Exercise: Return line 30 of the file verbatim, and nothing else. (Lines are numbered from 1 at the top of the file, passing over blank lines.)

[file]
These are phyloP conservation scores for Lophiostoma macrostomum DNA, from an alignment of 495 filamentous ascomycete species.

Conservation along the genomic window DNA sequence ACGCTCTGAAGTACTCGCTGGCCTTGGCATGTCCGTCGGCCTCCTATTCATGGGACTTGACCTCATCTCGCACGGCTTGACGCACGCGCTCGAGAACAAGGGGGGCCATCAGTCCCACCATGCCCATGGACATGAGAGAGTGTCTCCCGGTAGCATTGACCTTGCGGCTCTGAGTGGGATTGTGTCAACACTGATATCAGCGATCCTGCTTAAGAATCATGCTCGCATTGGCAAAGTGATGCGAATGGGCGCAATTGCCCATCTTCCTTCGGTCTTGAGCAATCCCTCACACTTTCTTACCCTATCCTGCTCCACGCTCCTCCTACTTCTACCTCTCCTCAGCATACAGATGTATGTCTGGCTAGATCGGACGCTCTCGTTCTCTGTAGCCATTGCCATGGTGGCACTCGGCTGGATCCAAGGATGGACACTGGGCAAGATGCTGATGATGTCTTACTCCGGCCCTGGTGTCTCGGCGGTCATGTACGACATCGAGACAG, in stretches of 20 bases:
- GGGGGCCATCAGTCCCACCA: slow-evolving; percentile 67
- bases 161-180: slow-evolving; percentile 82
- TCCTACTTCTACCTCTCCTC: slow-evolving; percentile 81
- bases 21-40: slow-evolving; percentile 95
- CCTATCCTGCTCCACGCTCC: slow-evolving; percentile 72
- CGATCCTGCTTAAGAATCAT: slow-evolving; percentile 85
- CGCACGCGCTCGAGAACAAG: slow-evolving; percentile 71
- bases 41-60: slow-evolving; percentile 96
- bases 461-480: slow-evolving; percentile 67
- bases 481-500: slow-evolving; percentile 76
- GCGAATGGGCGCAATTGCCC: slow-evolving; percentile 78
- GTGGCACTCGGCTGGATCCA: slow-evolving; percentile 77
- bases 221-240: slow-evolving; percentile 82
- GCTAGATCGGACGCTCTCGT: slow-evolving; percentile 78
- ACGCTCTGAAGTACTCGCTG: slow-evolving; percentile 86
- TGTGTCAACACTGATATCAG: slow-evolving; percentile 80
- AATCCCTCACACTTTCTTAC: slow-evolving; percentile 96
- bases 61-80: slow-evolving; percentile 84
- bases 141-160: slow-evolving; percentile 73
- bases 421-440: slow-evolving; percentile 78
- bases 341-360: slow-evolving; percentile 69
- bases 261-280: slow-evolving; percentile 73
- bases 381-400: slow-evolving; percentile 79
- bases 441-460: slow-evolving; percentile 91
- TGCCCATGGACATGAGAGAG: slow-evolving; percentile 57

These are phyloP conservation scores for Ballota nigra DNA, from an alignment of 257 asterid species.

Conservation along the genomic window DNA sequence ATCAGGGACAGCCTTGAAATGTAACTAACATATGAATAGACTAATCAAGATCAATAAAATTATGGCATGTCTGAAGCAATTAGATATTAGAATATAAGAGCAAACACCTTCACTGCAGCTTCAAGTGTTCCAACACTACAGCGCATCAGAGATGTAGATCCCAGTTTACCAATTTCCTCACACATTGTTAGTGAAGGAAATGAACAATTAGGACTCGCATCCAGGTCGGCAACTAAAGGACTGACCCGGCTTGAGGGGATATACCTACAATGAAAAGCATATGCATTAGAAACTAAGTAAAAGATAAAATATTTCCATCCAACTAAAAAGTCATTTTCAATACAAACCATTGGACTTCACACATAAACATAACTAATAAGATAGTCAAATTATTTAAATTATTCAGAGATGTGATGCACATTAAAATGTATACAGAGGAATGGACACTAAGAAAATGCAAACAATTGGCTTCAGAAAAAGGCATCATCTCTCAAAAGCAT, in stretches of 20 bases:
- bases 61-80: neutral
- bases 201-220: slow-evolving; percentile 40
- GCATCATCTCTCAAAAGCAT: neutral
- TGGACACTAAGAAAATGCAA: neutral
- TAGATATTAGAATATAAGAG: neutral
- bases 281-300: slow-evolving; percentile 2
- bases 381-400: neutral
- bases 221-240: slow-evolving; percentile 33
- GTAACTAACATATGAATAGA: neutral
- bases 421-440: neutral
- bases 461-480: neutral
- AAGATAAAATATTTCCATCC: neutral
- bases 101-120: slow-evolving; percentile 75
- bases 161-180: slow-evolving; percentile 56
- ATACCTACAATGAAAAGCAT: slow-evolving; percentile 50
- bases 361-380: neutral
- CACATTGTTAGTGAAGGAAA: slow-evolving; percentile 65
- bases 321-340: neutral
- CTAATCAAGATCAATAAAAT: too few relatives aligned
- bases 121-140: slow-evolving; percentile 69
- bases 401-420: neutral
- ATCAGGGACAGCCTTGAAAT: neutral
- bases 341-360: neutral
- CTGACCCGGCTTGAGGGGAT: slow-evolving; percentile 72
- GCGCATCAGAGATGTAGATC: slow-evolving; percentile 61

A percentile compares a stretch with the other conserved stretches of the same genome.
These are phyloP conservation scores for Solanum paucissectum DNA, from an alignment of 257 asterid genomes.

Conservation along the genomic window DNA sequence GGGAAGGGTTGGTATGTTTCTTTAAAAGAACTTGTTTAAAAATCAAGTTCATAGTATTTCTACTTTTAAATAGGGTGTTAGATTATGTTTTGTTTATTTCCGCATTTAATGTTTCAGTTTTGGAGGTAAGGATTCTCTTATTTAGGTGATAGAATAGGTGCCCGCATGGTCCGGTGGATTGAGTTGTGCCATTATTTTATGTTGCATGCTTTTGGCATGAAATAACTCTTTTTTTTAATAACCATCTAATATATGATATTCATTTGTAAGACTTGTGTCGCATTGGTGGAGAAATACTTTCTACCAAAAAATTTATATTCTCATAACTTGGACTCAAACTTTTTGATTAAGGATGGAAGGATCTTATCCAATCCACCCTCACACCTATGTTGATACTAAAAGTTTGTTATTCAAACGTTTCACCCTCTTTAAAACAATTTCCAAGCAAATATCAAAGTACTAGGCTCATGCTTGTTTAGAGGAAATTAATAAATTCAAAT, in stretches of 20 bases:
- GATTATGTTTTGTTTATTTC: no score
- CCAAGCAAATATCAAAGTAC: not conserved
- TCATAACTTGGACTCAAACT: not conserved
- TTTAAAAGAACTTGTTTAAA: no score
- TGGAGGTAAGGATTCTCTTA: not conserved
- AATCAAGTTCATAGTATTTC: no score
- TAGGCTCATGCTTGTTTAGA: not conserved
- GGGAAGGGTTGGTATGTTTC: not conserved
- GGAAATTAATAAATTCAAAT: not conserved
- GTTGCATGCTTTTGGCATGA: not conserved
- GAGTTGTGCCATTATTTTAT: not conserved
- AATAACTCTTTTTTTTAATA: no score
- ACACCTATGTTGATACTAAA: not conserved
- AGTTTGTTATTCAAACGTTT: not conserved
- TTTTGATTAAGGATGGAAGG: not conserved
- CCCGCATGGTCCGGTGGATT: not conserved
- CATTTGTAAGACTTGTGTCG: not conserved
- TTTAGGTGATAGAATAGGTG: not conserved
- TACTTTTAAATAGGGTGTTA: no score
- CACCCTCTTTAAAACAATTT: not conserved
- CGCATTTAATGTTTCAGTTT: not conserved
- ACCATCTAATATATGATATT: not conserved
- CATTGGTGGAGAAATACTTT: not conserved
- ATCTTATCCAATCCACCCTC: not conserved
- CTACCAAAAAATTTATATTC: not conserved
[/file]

- bases 61-80: neutral